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Ontarians waiting in hospital for prefered long-term care home may be placed in any LTC home temporarily

Posted: August 19, 2022

(August 18, 2022)

By: Alex Last, CHCH

The province unveiled its plan to stabilize the system and keep hospitals open. Part of the plan calls for patients in hospital who are waiting for a bed in long-term care (LTC), to be placed in any LTC facility with a room, while they wait for a spot to open up at their prefered long-term care home.

Some advocates and families are outraged about this proposed legislation advocates tell CHCH News that they believe this plan means some seniors will be moved without their consent, to care facilities that they don’t want to go to, with some ending up far from their home communities.

“The plan to stay open will ensure Ontarians continue to have access to the healthcare they need and deserve, and long-term care plays a critical role in our plan,” Ontario Minister of Long-Term Care Paul Calandra said.

Under the Ford government plan, hospital patients who don’t need to be there, but are waiting for a long-term care bed, will be placed in any long-term care home with space,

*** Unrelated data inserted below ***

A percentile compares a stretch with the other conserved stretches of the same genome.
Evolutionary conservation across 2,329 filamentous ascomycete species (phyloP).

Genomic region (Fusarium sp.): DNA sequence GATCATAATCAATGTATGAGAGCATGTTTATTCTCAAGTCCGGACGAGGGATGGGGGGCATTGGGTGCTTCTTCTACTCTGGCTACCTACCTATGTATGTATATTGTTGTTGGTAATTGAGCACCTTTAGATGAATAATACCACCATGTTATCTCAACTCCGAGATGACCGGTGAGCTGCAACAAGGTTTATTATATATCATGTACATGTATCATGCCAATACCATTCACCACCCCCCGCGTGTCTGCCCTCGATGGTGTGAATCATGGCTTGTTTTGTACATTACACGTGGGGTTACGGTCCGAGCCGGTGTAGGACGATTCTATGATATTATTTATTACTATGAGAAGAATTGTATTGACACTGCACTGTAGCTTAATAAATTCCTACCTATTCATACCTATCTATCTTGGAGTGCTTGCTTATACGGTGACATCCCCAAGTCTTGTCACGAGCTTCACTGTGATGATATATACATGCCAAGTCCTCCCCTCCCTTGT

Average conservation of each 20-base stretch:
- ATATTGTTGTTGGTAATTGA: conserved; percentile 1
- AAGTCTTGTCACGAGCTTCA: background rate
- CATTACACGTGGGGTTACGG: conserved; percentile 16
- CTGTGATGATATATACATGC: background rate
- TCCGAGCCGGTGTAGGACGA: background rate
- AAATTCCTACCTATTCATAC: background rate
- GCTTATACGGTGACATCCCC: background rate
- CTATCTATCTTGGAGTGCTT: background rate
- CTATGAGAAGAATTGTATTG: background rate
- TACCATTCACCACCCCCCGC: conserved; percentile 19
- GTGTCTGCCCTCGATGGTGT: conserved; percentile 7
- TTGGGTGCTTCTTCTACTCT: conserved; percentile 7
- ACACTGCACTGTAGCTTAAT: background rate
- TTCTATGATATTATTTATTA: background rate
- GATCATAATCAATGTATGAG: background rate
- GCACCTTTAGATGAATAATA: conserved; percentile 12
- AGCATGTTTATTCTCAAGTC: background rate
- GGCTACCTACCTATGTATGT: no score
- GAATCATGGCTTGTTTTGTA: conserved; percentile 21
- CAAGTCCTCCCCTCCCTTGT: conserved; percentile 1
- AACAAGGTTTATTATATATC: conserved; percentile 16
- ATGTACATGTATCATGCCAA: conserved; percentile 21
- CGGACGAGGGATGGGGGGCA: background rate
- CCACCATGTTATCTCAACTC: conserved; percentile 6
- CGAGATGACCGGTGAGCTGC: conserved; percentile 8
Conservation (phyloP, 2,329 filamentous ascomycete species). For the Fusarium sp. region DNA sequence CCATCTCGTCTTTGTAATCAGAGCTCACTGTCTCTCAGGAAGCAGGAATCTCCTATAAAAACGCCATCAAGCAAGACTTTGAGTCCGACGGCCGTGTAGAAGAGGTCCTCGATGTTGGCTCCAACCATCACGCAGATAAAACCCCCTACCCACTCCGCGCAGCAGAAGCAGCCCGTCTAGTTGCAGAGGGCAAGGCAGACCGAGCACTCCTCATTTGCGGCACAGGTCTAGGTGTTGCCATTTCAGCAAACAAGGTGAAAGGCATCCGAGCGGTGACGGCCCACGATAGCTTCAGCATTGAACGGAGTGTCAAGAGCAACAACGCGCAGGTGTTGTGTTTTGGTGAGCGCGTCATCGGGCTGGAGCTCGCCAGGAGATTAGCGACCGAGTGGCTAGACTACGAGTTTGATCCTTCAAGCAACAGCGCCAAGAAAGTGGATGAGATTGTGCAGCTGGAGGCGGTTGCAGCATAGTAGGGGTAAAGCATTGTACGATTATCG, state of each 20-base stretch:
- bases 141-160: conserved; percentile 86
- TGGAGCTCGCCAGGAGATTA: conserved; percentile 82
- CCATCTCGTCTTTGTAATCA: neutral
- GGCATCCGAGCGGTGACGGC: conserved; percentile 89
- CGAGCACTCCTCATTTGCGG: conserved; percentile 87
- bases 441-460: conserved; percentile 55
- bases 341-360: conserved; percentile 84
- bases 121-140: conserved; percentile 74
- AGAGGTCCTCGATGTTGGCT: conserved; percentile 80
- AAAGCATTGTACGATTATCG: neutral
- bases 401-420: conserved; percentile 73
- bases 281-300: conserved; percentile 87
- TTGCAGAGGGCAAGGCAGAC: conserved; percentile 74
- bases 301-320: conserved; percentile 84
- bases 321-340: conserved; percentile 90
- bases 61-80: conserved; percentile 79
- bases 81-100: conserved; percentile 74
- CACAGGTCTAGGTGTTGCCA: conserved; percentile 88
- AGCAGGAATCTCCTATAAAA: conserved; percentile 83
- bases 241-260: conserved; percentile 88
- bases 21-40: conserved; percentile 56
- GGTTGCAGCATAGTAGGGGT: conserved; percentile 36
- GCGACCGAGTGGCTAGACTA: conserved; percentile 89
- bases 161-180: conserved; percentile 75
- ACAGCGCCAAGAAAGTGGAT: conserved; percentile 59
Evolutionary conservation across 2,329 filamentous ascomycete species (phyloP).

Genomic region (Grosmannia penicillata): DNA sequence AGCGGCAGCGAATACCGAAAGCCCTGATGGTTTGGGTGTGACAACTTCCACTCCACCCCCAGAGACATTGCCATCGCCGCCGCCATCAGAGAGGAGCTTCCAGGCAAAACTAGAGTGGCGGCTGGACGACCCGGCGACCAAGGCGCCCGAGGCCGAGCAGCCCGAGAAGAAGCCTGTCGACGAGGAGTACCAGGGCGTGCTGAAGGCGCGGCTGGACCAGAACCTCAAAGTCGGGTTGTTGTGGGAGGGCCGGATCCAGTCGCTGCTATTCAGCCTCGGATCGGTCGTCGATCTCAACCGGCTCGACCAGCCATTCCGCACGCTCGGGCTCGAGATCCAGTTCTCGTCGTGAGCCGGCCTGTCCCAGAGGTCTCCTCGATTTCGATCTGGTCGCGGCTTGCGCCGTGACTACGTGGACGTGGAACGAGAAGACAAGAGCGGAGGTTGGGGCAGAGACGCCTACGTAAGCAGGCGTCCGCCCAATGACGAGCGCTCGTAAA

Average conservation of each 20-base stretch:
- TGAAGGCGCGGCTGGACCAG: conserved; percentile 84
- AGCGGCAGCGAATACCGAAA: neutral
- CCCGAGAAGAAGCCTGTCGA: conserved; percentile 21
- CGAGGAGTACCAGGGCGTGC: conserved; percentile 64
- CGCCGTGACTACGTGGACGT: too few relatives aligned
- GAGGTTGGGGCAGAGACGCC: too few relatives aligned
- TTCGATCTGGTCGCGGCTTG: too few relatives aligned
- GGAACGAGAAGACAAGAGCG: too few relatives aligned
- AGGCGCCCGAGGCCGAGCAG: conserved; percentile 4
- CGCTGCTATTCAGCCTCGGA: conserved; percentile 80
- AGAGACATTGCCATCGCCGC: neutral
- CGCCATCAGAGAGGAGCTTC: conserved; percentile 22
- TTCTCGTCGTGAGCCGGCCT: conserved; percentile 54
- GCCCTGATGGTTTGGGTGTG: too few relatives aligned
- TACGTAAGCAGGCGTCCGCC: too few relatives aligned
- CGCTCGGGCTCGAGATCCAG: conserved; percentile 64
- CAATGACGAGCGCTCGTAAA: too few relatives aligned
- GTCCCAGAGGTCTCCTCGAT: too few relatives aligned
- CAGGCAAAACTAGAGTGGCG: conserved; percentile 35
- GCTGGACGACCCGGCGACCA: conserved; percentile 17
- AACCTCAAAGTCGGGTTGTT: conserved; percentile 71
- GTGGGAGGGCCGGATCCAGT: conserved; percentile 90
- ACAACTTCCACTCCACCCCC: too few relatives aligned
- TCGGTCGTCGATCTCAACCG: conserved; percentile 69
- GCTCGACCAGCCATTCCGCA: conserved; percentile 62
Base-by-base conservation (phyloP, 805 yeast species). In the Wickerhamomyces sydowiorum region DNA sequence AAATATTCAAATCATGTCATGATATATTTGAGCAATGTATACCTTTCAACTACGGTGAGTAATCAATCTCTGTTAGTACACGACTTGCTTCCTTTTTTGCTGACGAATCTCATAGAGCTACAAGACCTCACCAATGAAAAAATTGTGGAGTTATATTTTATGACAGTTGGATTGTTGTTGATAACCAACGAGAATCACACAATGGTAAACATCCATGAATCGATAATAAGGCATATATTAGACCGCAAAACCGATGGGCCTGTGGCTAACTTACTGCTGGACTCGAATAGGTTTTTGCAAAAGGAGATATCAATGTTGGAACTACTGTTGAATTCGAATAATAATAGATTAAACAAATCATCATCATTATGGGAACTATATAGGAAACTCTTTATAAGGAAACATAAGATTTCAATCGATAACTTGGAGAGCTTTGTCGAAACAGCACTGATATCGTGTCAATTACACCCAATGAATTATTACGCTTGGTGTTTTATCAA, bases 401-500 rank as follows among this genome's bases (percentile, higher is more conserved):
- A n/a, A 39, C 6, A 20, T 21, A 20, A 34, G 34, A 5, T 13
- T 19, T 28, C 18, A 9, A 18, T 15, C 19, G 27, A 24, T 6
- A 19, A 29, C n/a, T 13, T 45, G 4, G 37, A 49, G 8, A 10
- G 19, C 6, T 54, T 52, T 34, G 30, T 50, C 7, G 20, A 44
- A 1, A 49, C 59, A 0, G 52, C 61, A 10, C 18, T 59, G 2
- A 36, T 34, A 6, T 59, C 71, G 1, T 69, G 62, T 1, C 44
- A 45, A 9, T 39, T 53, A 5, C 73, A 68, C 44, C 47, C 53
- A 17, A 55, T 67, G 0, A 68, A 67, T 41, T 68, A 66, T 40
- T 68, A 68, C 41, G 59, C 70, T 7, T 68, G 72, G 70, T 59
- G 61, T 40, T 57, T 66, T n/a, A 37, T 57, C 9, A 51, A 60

while they wait for a spot to open up at their preferred facility.

Calandra says investments in long-term care means the industry is in a position to accommodate the influx but advocates do not agree.

Long-term care expert Vivian Stamatopoulos says crippling staffing shortages, and nearly 200 ongoing COVID-19 outbreaks means the industry can’t take the added pressure.

Stamatopoulos also says the temporary move will become permanent for many seniors because of how difficult it would be for them to move again. She says that means many will end up in substandard places because those are the only facilities that have any room.

Natalie Mehra from the Ontario Health Coalition calls it a human rights violation and thinks it’s more about filling available for-profit LTC beds rather than fixing healthcare.

The plan worries people like Lisette Sayes from Hamilton whose father is waiting for a long-term care bed and relies on daily visits from her mother to help with his care. She wonders what would happen if he is sent far away.

The government is still figuring out how to decide which patients will be sent where.

Paul Calandra says no one will be forced to leave the hospital without their consent, but how that will be possible under this plan is very unclear.

LTC Association Advantage Ontario says seniors cannot be allowed to be treated as an afterthought.

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